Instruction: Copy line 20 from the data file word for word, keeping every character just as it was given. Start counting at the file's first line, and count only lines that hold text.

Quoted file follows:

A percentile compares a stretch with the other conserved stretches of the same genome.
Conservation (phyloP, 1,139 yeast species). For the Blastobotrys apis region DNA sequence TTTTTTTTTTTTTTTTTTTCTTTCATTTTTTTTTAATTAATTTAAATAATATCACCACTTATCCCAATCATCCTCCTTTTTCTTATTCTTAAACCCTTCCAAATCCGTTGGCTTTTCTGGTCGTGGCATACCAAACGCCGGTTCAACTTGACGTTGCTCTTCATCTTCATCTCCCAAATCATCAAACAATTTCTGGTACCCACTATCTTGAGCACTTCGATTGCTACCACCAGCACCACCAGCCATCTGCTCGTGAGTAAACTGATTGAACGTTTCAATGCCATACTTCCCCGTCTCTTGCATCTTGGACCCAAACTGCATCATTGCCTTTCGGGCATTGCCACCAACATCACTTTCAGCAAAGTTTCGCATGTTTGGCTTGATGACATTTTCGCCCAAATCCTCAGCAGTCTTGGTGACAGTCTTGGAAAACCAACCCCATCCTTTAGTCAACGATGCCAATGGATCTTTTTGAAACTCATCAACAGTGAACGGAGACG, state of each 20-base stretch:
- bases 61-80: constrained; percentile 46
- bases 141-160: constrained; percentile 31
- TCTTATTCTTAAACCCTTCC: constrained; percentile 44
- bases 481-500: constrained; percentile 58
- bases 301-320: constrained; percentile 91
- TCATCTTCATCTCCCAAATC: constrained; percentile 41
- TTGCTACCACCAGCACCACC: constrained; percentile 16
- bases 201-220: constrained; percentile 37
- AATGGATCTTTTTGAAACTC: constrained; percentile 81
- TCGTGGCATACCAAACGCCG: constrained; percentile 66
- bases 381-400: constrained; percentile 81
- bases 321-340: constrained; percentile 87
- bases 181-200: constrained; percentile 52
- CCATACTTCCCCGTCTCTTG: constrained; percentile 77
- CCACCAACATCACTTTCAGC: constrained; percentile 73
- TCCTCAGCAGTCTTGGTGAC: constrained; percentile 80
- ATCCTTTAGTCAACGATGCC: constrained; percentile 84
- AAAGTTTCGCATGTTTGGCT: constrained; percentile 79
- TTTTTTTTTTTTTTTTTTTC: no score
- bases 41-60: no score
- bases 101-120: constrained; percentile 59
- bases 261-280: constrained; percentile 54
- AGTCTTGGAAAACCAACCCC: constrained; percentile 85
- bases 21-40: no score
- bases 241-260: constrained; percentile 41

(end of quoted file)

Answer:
- AAAGTTTCGCATGTTTGGCT: constrained; percentile 79